Business / Markets

Securities regulator shares audit data with US counterparts

By Cai Xiao in Beijing and Xie Yu in Shanghai (China Daily) Updated: 2014-01-11 07:55

The China Securities Regulatory Commission has shared the audit details of four Chinese companies listed abroad with overseas regulators, in a further move to crack down on illegal activities and protect the interests of investors, the watchdog said on Friday.

In May, a memorandum of understanding was signed by the CSRC, China's Ministry of Finance, the audit regulator in the United States and the Public Company Accounting Oversight Board in the US.

Since March 2013, the CSRC has been making available to foreign counterparts the audit details on Chinese companies listed abroad and is also seeking cooperation projects with overseas regulators.

"We'll continue to fulfill our commitments under the bilateral and multilateral cooperative MOUs and strengthen cooperation with overseas regulators to crack down on illegal listing and trading activities, protect investors' interests and maintain the reputation of Chinese companies," said Deng Ge, a CSRC spokesman.

At the same time, the CSRC is also boosting regulations on new share issuance and underwriting activities.

Fifty-one Chinese companies are preparing to go public after a 14-month IPO hiatus, and the CSRC has asked securities associations and stock exchanges to conduct checks on the underwriting work of those companies.

"We must emphasize that the market-oriented IPO reform does not mean that issuers and underwriters can do anything they like. The CSRC will investigate and punish illegal activities," Deng added.

The commission said at the end of November that China would resume listings in January after the IPO suspension. After that, a reform plan for new listings has been implemented to boost the country's stock market image in the long term.

Under the reform plan, the CSRC will only be responsible for examining the applicants' qualifications, leaving investors and the markets to make their own judgments about a company's value and the risks of buying its shares.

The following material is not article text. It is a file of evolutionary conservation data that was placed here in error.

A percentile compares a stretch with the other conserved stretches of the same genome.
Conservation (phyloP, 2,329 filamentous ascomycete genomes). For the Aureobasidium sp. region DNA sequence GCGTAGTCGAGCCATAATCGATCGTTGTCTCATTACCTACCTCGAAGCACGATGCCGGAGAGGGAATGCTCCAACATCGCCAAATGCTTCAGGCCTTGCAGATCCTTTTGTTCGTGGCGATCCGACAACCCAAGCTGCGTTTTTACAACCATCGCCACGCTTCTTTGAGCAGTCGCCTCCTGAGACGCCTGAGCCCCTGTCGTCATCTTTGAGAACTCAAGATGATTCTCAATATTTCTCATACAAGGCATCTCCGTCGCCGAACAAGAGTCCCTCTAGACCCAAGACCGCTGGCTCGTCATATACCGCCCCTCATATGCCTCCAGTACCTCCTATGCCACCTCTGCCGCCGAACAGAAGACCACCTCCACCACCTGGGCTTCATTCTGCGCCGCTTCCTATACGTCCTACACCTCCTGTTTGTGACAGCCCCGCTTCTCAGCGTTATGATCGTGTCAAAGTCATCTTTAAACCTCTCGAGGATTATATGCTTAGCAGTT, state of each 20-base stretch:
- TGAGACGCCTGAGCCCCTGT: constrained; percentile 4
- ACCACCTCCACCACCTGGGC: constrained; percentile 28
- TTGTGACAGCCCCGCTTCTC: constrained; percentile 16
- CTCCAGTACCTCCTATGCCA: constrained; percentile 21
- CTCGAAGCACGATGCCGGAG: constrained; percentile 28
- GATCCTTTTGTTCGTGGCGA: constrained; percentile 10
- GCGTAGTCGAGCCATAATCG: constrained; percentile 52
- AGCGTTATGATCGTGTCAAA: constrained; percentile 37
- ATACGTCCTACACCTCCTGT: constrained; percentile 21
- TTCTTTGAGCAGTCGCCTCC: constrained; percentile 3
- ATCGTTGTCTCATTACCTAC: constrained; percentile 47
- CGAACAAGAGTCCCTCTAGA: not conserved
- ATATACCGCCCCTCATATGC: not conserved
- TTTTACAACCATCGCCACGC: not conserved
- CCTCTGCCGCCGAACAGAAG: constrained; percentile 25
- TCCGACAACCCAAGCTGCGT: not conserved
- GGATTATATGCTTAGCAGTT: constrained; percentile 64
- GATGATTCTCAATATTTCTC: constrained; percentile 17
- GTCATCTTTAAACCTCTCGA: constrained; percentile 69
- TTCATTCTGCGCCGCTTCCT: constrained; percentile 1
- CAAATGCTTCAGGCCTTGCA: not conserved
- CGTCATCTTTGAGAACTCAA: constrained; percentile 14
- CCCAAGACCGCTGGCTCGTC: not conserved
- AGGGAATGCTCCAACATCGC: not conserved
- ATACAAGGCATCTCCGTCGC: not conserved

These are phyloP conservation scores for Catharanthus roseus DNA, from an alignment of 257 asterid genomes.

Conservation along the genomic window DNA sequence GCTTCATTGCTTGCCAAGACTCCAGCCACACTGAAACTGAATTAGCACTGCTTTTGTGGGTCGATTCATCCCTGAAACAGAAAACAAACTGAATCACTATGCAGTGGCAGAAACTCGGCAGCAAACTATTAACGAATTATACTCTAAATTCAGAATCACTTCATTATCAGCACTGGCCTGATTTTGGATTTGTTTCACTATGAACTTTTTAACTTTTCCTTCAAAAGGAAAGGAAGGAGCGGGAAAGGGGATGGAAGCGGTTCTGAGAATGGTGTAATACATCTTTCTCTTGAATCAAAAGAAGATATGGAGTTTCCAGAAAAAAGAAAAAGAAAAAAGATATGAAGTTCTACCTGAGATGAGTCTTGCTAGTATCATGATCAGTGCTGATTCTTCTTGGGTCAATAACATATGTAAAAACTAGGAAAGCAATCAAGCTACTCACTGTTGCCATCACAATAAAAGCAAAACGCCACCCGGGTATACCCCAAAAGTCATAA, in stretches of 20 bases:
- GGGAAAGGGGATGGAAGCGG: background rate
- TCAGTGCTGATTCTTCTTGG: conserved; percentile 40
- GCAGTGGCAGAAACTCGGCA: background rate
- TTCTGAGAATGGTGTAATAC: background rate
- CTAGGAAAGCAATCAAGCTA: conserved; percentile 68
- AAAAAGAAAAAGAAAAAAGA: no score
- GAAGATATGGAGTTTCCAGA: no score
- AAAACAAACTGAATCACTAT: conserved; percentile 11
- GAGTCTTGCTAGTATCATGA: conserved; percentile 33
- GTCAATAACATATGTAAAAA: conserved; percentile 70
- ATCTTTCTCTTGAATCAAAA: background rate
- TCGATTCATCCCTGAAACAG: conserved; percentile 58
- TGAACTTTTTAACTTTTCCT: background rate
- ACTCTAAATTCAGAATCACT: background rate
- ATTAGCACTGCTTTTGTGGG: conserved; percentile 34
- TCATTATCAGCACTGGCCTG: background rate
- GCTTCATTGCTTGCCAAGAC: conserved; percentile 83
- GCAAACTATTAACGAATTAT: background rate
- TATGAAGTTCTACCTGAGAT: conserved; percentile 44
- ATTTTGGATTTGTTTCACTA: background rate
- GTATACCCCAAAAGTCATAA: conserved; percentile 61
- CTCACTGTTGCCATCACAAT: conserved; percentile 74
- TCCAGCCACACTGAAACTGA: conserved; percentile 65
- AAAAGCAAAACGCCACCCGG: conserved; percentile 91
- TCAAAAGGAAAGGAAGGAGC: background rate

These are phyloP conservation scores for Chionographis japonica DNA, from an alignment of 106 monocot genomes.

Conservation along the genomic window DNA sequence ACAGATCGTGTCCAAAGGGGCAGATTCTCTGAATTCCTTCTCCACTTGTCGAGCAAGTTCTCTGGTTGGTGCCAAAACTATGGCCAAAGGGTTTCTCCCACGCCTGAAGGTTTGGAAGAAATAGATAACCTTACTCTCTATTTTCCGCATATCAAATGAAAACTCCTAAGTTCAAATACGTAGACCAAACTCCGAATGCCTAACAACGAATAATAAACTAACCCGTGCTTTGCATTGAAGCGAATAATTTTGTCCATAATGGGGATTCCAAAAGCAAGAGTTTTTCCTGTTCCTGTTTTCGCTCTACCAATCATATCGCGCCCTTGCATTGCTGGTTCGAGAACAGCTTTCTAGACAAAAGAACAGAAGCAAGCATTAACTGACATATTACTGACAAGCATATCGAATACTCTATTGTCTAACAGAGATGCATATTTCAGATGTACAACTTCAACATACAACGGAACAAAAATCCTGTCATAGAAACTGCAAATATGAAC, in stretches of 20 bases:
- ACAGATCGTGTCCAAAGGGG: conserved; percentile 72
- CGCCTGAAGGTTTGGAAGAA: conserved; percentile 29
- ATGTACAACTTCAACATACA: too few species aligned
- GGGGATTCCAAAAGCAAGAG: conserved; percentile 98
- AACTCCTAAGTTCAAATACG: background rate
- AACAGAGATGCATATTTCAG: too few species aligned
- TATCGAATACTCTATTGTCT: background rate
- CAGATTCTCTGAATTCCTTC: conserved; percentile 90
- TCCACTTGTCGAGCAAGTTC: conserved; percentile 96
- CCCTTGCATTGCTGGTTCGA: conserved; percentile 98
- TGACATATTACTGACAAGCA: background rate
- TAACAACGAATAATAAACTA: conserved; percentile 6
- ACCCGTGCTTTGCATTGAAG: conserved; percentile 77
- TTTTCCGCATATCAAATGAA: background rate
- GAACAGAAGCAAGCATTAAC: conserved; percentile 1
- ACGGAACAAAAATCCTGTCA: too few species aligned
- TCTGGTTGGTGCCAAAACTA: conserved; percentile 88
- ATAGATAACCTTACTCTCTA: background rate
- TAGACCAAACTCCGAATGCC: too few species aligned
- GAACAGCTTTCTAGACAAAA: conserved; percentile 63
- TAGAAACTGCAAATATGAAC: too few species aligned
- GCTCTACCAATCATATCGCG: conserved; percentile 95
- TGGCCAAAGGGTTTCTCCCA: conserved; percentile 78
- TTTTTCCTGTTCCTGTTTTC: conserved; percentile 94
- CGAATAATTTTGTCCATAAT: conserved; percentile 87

The commission's statement was released after Chinese drug maker Jiangsu Aosaikang Pharmaceutical Co Ltd on Friday became the first company to delay its listing after the IPO suspension.

Aosaikang had said on Thursday it planned to issue about 55.47 million shares at 72.99 yuan ($12) per share, which would represent a price-to-earnings ratio of 67 times.

The average PE ratio of the pharmaceutical companies listed on Shenzhen's Nasdaq-style ChiNext board, where Aosaikang planned to go public, is roughly 55.31, the State-run Shanghai Securities Journal reported.

"Authorities have made their stance quite clear: they're against high IPO prices and aggressive dilution of shares belonging to original shareholders, but it seems companies are still trying to ignore that," said Simon Yue, an analyst at a Shanghai-based private equity firm.

"Aosaikang's IPO delay was probably ordered by the CSRC. Their IPO price was too high, and the dilution of old shares was too aggressive. The CSRC didn't want it to set a bad example, as more than 20 companies are about to go public in the next two weeks," said Zhou Yi, an independent financial commentator.

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